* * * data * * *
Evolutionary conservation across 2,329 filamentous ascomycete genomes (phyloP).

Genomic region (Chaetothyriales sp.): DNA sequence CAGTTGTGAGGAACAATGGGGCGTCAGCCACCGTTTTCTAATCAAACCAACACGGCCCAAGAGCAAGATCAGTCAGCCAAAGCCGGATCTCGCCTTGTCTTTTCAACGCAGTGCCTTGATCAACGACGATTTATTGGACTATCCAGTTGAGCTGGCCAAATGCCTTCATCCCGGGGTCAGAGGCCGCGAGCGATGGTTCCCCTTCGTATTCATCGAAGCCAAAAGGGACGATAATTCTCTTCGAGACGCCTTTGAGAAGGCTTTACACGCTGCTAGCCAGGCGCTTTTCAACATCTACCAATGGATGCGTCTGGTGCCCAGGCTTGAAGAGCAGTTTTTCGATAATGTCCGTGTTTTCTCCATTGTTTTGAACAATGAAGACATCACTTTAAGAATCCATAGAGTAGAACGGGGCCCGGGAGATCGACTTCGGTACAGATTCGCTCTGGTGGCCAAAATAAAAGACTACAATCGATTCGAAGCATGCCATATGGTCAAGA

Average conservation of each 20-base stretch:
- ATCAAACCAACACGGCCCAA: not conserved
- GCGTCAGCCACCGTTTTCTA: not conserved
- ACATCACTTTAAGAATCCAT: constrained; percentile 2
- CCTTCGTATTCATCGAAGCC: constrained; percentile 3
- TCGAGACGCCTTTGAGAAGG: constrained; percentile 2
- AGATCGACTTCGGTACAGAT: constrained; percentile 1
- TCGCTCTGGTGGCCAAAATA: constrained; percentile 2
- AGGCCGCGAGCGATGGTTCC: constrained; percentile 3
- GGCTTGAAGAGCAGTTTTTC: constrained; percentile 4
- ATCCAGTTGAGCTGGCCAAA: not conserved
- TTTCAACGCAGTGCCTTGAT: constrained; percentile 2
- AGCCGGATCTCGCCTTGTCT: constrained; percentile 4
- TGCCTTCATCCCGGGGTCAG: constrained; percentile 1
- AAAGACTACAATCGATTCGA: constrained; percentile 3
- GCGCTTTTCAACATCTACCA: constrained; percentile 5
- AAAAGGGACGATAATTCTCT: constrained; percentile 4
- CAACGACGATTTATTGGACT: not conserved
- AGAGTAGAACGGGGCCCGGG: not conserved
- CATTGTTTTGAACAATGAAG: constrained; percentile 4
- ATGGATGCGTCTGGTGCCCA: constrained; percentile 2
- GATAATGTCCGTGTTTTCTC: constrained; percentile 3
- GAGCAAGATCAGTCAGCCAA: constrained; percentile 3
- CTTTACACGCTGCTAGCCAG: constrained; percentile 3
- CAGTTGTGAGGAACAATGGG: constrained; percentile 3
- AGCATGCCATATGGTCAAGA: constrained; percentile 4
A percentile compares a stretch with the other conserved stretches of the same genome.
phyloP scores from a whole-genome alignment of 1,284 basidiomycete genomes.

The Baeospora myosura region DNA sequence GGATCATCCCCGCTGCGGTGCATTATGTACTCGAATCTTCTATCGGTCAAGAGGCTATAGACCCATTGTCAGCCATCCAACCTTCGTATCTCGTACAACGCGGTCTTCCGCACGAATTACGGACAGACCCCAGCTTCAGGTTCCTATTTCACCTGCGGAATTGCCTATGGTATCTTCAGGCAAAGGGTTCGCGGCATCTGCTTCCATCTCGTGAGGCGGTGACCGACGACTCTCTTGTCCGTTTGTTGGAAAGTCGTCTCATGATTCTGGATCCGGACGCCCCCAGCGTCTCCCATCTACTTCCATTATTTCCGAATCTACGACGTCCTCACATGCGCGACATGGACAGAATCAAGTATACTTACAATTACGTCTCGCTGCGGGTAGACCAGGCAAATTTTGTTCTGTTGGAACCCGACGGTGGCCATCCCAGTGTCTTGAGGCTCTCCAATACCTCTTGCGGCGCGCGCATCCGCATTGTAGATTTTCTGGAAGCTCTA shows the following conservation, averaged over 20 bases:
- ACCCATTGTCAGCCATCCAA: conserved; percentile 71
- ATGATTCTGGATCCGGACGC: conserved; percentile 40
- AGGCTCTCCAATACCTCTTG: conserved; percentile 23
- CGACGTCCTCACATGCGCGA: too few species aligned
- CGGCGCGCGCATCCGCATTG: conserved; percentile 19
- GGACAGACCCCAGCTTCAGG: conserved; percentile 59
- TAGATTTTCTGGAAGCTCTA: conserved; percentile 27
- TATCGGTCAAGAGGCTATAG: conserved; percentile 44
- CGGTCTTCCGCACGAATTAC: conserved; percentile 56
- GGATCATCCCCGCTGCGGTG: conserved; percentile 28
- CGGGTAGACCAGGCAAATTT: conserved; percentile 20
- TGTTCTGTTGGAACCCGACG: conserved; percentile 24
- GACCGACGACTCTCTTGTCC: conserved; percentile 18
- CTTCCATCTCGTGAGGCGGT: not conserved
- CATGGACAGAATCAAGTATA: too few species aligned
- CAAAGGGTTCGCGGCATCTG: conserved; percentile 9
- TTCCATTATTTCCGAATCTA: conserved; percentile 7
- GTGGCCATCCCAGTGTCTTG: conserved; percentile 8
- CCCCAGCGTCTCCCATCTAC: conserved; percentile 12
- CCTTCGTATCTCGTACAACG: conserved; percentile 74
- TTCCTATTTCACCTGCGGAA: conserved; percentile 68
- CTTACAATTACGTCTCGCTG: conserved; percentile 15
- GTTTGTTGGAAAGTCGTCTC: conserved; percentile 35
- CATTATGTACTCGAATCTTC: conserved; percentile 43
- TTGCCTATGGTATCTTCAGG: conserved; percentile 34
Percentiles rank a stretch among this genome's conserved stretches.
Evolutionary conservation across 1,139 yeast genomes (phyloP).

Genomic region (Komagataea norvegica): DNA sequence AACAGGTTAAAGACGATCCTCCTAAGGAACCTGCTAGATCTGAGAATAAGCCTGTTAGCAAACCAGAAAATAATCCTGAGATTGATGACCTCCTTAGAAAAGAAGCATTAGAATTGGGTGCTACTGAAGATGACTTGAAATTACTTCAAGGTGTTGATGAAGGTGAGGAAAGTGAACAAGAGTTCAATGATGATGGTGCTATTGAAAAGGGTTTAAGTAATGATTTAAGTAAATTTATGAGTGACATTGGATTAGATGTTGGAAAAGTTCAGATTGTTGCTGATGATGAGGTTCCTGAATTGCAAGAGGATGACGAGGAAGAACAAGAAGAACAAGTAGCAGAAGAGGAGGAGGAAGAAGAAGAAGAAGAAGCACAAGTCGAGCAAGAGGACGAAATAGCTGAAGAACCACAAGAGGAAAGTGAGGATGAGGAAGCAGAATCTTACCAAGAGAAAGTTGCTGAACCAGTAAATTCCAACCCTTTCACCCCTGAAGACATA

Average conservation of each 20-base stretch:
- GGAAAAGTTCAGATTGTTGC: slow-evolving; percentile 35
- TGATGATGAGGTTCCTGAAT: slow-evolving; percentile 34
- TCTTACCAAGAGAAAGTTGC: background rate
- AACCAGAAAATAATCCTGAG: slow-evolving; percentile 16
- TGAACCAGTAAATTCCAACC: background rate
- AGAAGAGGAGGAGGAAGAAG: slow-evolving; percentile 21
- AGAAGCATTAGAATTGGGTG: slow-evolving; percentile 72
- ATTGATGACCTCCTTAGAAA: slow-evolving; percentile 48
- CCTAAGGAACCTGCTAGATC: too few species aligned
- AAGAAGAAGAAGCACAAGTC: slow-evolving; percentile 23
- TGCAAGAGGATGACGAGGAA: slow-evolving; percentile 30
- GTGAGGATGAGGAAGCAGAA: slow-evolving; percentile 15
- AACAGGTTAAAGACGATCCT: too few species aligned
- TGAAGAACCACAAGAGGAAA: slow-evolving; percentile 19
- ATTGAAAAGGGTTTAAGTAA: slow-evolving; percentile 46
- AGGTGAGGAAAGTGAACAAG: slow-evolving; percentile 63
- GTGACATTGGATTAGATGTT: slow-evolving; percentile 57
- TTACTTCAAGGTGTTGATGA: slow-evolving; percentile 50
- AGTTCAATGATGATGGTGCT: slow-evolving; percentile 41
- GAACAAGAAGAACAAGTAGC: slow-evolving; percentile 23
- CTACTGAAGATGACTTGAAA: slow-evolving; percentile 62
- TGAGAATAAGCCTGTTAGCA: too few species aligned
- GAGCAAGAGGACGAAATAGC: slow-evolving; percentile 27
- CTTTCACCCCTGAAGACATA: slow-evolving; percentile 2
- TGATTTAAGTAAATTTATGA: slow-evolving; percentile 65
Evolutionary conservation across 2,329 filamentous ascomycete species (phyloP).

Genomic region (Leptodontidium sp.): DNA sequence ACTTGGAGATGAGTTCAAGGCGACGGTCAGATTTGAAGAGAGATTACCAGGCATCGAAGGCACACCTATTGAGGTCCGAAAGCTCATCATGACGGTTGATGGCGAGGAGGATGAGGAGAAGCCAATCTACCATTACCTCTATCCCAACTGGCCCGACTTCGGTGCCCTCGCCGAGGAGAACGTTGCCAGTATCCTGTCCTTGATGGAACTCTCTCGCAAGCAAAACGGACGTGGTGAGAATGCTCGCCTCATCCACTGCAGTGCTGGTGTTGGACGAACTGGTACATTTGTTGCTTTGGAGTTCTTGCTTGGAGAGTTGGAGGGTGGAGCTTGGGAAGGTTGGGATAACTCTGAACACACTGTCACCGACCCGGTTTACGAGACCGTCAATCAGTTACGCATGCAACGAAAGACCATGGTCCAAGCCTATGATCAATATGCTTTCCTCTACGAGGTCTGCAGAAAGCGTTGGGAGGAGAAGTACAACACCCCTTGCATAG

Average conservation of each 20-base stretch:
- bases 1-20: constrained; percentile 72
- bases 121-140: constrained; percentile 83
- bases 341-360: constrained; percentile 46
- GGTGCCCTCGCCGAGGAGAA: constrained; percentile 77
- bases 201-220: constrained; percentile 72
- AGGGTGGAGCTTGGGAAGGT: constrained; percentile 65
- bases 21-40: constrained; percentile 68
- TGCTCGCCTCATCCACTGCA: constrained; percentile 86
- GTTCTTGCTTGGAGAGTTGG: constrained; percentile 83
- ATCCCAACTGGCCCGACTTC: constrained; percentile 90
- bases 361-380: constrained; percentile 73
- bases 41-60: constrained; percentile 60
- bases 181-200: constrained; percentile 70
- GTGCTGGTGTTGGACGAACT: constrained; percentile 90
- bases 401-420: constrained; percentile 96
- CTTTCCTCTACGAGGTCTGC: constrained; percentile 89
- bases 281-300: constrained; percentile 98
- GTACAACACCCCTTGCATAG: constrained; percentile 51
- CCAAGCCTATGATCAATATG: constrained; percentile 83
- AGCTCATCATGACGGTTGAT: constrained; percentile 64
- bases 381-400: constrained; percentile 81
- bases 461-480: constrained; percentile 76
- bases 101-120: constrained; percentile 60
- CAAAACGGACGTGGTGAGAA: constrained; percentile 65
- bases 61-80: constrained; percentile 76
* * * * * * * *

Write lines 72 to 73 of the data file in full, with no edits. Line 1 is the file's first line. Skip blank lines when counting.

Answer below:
- GTGAGGATGAGGAAGCAGAA: slow-evolving; percentile 15
- AACAGGTTAAAGACGATCCT: too few species aligned